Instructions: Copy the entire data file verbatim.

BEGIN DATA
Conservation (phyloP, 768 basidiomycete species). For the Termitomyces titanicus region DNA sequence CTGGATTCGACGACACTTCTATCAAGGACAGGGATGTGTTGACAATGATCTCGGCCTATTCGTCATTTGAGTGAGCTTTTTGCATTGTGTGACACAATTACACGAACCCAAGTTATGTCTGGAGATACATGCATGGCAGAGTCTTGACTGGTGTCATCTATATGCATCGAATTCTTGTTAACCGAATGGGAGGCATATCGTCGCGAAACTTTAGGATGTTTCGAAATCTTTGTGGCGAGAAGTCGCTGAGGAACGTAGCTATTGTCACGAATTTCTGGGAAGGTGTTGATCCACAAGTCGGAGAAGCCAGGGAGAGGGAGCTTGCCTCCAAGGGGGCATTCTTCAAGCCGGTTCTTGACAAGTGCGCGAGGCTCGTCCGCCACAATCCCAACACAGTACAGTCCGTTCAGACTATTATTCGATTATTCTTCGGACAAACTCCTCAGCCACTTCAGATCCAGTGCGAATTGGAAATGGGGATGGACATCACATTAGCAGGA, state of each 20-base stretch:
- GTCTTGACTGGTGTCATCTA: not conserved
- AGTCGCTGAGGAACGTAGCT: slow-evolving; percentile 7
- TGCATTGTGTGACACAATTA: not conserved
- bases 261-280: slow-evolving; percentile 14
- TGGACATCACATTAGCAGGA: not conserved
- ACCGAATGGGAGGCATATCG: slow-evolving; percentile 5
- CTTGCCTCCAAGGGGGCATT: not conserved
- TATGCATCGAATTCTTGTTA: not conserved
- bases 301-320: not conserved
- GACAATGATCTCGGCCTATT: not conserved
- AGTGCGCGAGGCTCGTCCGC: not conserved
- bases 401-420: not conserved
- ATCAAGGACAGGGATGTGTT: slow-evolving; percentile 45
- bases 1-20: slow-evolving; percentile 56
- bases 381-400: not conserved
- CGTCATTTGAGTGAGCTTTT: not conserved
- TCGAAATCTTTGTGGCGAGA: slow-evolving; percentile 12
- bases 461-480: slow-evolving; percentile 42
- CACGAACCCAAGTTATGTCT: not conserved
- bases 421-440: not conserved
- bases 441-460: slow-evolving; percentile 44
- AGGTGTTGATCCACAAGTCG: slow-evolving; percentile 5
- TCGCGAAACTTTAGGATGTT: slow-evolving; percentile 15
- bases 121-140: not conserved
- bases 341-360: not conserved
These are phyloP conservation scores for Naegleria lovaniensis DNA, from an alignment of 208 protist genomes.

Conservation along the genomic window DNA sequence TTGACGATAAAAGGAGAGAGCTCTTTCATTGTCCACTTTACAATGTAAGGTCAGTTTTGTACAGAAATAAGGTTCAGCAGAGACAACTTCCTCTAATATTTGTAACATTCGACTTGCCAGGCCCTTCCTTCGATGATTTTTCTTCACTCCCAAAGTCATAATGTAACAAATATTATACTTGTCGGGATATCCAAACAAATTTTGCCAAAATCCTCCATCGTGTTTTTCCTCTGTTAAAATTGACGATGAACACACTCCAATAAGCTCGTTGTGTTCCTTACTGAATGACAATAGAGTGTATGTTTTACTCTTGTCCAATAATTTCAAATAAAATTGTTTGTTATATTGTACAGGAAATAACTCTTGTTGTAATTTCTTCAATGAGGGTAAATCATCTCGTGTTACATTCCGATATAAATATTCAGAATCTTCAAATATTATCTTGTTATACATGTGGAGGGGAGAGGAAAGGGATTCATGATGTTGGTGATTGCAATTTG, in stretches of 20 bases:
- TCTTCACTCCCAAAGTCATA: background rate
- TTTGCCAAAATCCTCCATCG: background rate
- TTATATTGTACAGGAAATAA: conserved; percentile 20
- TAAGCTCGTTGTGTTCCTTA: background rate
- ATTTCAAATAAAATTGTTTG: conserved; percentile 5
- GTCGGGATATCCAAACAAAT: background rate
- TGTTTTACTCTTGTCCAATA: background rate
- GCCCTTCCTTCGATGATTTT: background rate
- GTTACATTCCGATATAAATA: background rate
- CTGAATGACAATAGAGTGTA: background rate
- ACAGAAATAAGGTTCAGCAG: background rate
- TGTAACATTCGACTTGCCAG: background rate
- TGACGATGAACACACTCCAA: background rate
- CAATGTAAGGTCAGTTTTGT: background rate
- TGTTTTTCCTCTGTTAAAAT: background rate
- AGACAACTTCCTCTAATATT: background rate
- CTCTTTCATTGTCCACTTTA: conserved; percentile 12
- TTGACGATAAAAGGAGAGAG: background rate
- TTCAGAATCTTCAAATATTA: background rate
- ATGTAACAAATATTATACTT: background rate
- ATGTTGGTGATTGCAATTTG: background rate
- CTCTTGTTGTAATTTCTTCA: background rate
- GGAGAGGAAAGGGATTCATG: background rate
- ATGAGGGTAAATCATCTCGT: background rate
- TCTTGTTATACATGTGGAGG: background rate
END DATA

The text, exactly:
Conservation (phyloP, 768 basidiomycete species). For the Termitomyces titanicus region DNA sequence CTGGATTCGACGACACTTCTATCAAGGACAGGGATGTGTTGACAATGATCTCGGCCTATTCGTCATTTGAGTGAGCTTTTTGCATTGTGTGACACAATTACACGAACCCAAGTTATGTCTGGAGATACATGCATGGCAGAGTCTTGACTGGTGTCATCTATATGCATCGAATTCTTGTTAACCGAATGGGAGGCATATCGTCGCGAAACTTTAGGATGTTTCGAAATCTTTGTGGCGAGAAGTCGCTGAGGAACGTAGCTATTGTCACGAATTTCTGGGAAGGTGTTGATCCACAAGTCGGAGAAGCCAGGGAGAGGGAGCTTGCCTCCAAGGGGGCATTCTTCAAGCCGGTTCTTGACAAGTGCGCGAGGCTCGTCCGCCACAATCCCAACACAGTACAGTCCGTTCAGACTATTATTCGATTATTCTTCGGACAAACTCCTCAGCCACTTCAGATCCAGTGCGAATTGGAAATGGGGATGGACATCACATTAGCAGGA, state of each 20-base stretch:
- GTCTTGACTGGTGTCATCTA: not conserved
- AGTCGCTGAGGAACGTAGCT: slow-evolving; percentile 7
- TGCATTGTGTGACACAATTA: not conserved
- bases 261-280: slow-evolving; percentile 14
- TGGACATCACATTAGCAGGA: not conserved
- ACCGAATGGGAGGCATATCG: slow-evolving; percentile 5
- CTTGCCTCCAAGGGGGCATT: not conserved
- TATGCATCGAATTCTTGTTA: not conserved
- bases 301-320: not conserved
- GACAATGATCTCGGCCTATT: not conserved
- AGTGCGCGAGGCTCGTCCGC: not conserved
- bases 401-420: not conserved
- ATCAAGGACAGGGATGTGTT: slow-evolving; percentile 45
- bases 1-20: slow-evolving; percentile 56
- bases 381-400: not conserved
- CGTCATTTGAGTGAGCTTTT: not conserved
- TCGAAATCTTTGTGGCGAGA: slow-evolving; percentile 12
- bases 461-480: slow-evolving; percentile 42
- CACGAACCCAAGTTATGTCT: not conserved
- bases 421-440: not conserved
- bases 441-460: slow-evolving; percentile 44
- AGGTGTTGATCCACAAGTCG: slow-evolving; percentile 5
- TCGCGAAACTTTAGGATGTT: slow-evolving; percentile 15
- bases 121-140: not conserved
- bases 341-360: not conserved
These are phyloP conservation scores for Naegleria lovaniensis DNA, from an alignment of 208 protist genomes.

Conservation along the genomic window DNA sequence TTGACGATAAAAGGAGAGAGCTCTTTCATTGTCCACTTTACAATGTAAGGTCAGTTTTGTACAGAAATAAGGTTCAGCAGAGACAACTTCCTCTAATATTTGTAACATTCGACTTGCCAGGCCCTTCCTTCGATGATTTTTCTTCACTCCCAAAGTCATAATGTAACAAATATTATACTTGTCGGGATATCCAAACAAATTTTGCCAAAATCCTCCATCGTGTTTTTCCTCTGTTAAAATTGACGATGAACACACTCCAATAAGCTCGTTGTGTTCCTTACTGAATGACAATAGAGTGTATGTTTTACTCTTGTCCAATAATTTCAAATAAAATTGTTTGTTATATTGTACAGGAAATAACTCTTGTTGTAATTTCTTCAATGAGGGTAAATCATCTCGTGTTACATTCCGATATAAATATTCAGAATCTTCAAATATTATCTTGTTATACATGTGGAGGGGAGAGGAAAGGGATTCATGATGTTGGTGATTGCAATTTG, in stretches of 20 bases:
- TCTTCACTCCCAAAGTCATA: background rate
- TTTGCCAAAATCCTCCATCG: background rate
- TTATATTGTACAGGAAATAA: conserved; percentile 20
- TAAGCTCGTTGTGTTCCTTA: background rate
- ATTTCAAATAAAATTGTTTG: conserved; percentile 5
- GTCGGGATATCCAAACAAAT: background rate
- TGTTTTACTCTTGTCCAATA: background rate
- GCCCTTCCTTCGATGATTTT: background rate
- GTTACATTCCGATATAAATA: background rate
- CTGAATGACAATAGAGTGTA: background rate
- ACAGAAATAAGGTTCAGCAG: background rate
- TGTAACATTCGACTTGCCAG: background rate
- TGACGATGAACACACTCCAA: background rate
- CAATGTAAGGTCAGTTTTGT: background rate
- TGTTTTTCCTCTGTTAAAAT: background rate
- AGACAACTTCCTCTAATATT: background rate
- CTCTTTCATTGTCCACTTTA: conserved; percentile 12
- TTGACGATAAAAGGAGAGAG: background rate
- TTCAGAATCTTCAAATATTA: background rate
- ATGTAACAAATATTATACTT: background rate
- ATGTTGGTGATTGCAATTTG: background rate
- CTCTTGTTGTAATTTCTTCA: background rate
- GGAGAGGAAAGGGATTCATG: background rate
- ATGAGGGTAAATCATCTCGT: background rate
- TCTTGTTATACATGTGGAGG: background rate